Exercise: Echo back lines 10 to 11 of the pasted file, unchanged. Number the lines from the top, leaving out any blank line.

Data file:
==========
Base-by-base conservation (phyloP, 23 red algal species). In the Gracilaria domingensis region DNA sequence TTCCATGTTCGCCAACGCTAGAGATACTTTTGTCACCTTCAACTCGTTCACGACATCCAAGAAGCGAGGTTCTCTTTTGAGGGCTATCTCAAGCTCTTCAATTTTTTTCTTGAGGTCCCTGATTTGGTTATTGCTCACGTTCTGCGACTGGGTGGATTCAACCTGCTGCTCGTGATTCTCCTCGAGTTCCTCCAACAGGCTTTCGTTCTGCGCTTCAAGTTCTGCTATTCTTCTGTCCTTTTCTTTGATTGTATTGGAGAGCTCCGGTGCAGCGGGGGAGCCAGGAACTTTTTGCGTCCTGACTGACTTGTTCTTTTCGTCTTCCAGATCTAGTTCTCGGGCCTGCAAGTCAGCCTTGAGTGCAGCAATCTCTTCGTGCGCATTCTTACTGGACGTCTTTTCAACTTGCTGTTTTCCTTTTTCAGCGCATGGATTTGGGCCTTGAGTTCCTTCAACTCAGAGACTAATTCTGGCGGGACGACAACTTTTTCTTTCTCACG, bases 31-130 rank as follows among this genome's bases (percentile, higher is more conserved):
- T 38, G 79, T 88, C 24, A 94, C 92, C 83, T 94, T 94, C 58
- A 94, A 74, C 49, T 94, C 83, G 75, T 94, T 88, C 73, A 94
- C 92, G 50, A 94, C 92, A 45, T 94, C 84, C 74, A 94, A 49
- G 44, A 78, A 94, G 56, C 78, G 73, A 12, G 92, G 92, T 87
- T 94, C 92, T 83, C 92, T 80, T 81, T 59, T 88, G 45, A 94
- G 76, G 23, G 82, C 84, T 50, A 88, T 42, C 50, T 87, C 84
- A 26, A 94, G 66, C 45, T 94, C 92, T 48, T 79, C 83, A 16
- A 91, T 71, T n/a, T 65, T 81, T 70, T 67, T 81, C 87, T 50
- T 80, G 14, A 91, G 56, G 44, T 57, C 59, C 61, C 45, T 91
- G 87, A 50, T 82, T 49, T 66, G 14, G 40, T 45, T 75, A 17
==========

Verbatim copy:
- T 80, G 14, A 91, G 56, G 44, T 57, C 59, C 61, C 45, T 91
- G 87, A 50, T 82, T 49, T 66, G 14, G 40, T 45, T 75, A 17